We've all probably thought at one time or another, "I don't need counseling--that's what my friends are for!" So we bend their ear over lunch or a beer, and maybe feel better for a little while. But when our problems persist, it's likely because our amateur therapist lacked the training, education, insight, knowledge, objectivity, and experience to help us. When we get sick, do we seek help from a friend or a doctor?

For over fifteen years I've helped people improve the quality of their lives through the cultivation of mental health. My master's degree in counseling psychology is from the University of Denver, and I am a fully licensed and credentialed psychotherapist using the most clinically proven approaches. In addition, I've had to work through great personal loss, relationship struggles, and self-defeating behavior patterns myself so I know first-hand how challenging--but also how rewarding--that process is. I'm also a former U.S. Marine who understands the unique challenges that military veterans can face.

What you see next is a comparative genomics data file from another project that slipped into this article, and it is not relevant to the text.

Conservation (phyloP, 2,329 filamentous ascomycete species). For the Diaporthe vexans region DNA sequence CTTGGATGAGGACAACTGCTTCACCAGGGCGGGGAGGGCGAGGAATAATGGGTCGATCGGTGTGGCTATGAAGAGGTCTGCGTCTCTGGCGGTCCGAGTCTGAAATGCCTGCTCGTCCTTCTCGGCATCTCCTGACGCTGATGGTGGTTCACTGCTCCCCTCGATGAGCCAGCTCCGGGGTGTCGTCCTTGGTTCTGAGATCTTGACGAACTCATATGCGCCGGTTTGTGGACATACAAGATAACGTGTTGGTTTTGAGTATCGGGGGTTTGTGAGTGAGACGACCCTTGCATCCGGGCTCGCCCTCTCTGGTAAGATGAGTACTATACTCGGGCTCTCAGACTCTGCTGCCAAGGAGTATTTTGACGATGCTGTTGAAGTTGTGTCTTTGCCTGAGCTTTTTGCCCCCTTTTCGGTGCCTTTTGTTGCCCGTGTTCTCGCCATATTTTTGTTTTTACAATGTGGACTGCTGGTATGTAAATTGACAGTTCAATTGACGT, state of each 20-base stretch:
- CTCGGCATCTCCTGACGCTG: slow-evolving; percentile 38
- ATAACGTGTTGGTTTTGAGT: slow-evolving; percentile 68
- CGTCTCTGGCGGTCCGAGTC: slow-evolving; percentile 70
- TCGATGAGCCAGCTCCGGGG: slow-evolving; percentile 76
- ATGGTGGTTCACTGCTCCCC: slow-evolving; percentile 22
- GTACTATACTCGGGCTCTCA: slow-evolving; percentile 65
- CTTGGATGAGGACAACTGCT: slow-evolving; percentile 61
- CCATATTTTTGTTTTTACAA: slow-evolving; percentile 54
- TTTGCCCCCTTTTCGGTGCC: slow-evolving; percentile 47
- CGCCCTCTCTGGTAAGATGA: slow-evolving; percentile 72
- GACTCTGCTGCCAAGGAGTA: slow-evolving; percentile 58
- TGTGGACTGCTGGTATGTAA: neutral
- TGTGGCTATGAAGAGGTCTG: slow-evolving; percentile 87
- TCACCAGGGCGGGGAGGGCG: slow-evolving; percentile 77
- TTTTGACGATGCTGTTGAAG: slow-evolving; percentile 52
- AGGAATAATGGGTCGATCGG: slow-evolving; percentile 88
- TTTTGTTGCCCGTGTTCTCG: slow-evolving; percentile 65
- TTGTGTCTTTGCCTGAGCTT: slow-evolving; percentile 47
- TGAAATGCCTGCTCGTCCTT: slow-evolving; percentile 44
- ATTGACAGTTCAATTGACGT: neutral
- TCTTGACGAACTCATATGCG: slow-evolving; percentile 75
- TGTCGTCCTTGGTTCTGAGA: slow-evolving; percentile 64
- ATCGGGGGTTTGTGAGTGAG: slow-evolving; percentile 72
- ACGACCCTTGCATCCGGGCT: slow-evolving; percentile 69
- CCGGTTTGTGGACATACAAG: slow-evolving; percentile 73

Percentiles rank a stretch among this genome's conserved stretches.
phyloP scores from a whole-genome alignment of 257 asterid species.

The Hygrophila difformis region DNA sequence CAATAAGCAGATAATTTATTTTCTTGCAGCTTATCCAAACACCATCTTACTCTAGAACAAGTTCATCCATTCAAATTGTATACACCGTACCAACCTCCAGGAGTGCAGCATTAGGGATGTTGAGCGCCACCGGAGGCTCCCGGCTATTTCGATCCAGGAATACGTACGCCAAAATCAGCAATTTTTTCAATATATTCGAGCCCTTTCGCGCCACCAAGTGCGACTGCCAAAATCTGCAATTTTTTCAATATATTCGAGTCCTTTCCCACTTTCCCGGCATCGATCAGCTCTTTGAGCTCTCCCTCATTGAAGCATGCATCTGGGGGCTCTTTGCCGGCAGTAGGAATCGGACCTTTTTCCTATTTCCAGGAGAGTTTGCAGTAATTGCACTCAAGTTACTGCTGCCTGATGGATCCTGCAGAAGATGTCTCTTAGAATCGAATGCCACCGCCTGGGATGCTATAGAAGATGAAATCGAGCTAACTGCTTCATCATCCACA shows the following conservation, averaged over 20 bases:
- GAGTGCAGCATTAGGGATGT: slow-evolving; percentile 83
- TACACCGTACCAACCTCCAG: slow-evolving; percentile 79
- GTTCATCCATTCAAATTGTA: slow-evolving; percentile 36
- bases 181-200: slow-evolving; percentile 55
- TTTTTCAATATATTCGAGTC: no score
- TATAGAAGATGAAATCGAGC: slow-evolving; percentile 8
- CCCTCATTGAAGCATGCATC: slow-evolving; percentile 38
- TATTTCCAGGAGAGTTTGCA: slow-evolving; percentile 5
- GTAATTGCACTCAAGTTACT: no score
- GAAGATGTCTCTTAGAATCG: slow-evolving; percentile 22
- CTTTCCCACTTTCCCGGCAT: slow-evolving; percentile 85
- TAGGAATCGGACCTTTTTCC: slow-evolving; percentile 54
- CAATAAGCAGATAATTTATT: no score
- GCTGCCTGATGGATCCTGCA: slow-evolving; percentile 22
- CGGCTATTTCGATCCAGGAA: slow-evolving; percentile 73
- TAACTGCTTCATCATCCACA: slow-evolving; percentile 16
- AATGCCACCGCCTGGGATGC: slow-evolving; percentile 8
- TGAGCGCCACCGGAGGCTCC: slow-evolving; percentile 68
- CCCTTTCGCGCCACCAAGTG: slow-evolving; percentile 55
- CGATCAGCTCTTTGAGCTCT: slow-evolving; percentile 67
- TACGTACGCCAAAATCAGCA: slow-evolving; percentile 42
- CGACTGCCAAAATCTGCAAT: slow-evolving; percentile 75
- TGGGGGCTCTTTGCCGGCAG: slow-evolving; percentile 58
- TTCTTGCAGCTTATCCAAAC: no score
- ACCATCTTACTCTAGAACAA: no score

More, I offer a REASONABLE RATE given my extensive experience, expertise, and track record of success; daytime as well as EVENING HOURS; and the convenience of TELEHEALTH so that you can acquire the help you need no matter where in Colorado you might reside.


For many, a counseling stereotype exists of the bobble-head therapist who nods as the client vents while nothing really changes--wash, rinse, repeat, see you next week! This rendition has cast both the profession and pursuit of mental health in a poor light, in my view. And while many counselors defy this typecasting, the misnomer persists. In contrast my style is interactive and encouraging toward the client's acquiring insights and skills that result in psychological healing. Homework assignments are a vital part of what I do to help clients build on things covered in session. At the same time respect, empathy, compassion, and encouragement always will be part of your therapeutic experience with me.